The Gnostic Gospels

(Literary Masterpieces, Volume 16)

Digging for “sabakh,” a soft soil used in Upper Egypt for fertilizer, an obscure Arab peasant uncovered in 1945, near the village of Nag Hammadi, a large reddish earthenware jar. With his mattock he smashed the top of the jar to discover inside thirteen papyrus books bound in leather. Some of the outer leaves of these books were later carelessly burned, but the bulk of the manuscripts was eventually sold to antiquities dealers, smuggled out of Egypt, or retained by the Egyptian government and placed in the Coptic Museum in Cairo. Following more than thirty years of controversy among scholars, museums, and universities over the property and publication rights to these documents, the American scholar J. M. Robinson finally published in 1977 a complete edition of The Nag Hammadi Library. Although philologists are still vigorously laboring over many unresolved problems in dating, reconstructing, and evaluating the texts, the work as a whole is now available to scholars and general readers alike. Identified as Gnostic writings from the first three centuries of the Christian era, the Nag Hammadi manuscripts consist of fifty-two texts that are without question the most significant archaeological discovery of our time. Like the discovery of the Dead Sea Scrolls, which have made possible a convincing reconstruction of first century Zadokite Judaism and have revealed links to Christian origins, the Gnostic Writings, or “gospels,” have been hailed as primary evidence that enables Biblical scholars to reconstruct a previously misunderstood connection between Gnosticism and early Christianity.

Elaine Pagels’ The Gnostic Gospels, winner of the 1980 American Book Award for Religious History, is a penetrating study of the theological significance of the Nag Hammadi texts. Like Edmund Wilson’s popular study, The Scrolls from the Dead Sea (1955), Pagels’ book exposes for a general audience in fairly nontechnical language the basic conceptual framework of the texts. With directness, vigor, and scholarly precision, she treats several major questions that lay readers would like to ask about the gospels. Are the writings relevant to Christian Scriptures? Should the Gnostics, a sect described as heretical by the early Church Fathers, be identified in any way as Christians? And did the Gnostic gospels influence the dogma or structure of the Catholic Church? During the course of her study, Pagels answers these three questions in the affirmative. However her work, unlike Wilson’s book addressed to the common reader, goes well beyond a straightforward exposition of recent scholarship. In matters of Biblical (Hebrew) scholarship, Wilson was an amateur (a word used in the original, nonpejorative sense); Pagels, Head of the Religious Studies Department at Barnard College, Columbia University, is a distinguished scholar of Gnosticism with a specialized knowledge of early Church social and theological history. Her work can be read on two levels: on the popular, as a clear account of the Gnostic texts and their significance; and on the scholarly, as a persuasive argument that establishes Gnosticism as a profoundly important movement influencing and countering orthodox (that is, Catholic) Christian doctrine and ecclesiastical organization.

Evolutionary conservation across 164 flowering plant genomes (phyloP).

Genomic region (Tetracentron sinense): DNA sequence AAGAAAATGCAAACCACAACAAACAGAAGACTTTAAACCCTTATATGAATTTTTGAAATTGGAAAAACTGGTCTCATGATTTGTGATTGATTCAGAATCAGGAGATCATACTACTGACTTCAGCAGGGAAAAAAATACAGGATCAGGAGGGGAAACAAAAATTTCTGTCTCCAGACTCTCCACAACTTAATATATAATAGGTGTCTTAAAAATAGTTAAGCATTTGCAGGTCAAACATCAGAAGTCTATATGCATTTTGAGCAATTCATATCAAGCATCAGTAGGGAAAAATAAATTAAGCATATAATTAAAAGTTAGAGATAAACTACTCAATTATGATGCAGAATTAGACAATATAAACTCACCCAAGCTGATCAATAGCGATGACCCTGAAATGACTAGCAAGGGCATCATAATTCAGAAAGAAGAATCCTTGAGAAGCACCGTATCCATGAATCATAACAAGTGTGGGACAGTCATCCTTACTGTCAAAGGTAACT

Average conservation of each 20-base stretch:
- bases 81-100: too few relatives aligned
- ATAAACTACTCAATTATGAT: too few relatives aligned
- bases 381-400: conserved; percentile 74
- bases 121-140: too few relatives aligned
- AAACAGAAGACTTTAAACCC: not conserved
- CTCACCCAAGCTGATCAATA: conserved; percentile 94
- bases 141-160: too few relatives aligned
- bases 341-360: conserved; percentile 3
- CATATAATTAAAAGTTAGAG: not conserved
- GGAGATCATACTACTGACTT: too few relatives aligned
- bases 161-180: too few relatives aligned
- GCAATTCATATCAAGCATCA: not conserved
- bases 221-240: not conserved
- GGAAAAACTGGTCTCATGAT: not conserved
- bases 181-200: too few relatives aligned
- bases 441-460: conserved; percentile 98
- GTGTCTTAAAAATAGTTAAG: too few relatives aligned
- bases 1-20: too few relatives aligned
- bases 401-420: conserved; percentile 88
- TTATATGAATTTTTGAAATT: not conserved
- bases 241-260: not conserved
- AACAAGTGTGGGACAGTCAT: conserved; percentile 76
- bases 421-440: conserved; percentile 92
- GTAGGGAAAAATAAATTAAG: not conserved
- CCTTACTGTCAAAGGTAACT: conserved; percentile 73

For the general reader, The Gnostic Gospels reveals an aspect of theological history that had long been buried. Before the discovery of the Nag Hammadi texts, scholars had known about the Gnostics from only a few scattered fragments of their writings or, from an adversary’s viewpoint, condemnations of that sect by the Church Fathers. Tertullian and Irenaeus, among others, had described the Gnostics as blasphemous, heretical, and wicked. Quoting parts of the Gnostic texts, almost always in concert with their own fierce denunciations, the Fathers had represented the sect as apostate from the true faith. On the basis of massive evidence from the Nag Hammadi texts, however, readers now can judge for themselves the main concerns of Gnostic theology and philosophy. It is evident that the...

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Historical Context

(Nonfiction Classics for Students)

Christianity in the Second Century
Jerusalem in Palestine served as the originating center of Christianity (until the Roman army...

(The entire section is 622 words.)

Compare and Contrast

(Nonfiction Classics for Students)

Second Century A.D.: The Roman Empire includes much of Europe and other territories and has successfully assimilated people from...

(The entire section is 244 words.)

Topics for Further Study

(Nonfiction Classics for Students)

Pagels argues in The Gnostic Gospels that one of the primary reasons orthodox Christianity survived and flourished over the past two...

(The entire section is 315 words.)

What Do I Read Next?

(Nonfiction Classics for Students)

Richard Elliott Friedman's 1997 account in Who Wrote the Bible?? focuses on the first five Old Testament books: Genesis, Exodus,...

(The entire section is 266 words.)

Bibliography and Further Reading

(Nonfiction Classics for Students)

Bloom, Harold, The American Religion: The Emergence of the Post-Christian Nation, Simon & Schuster, 1992,...

(The entire section is 369 words.)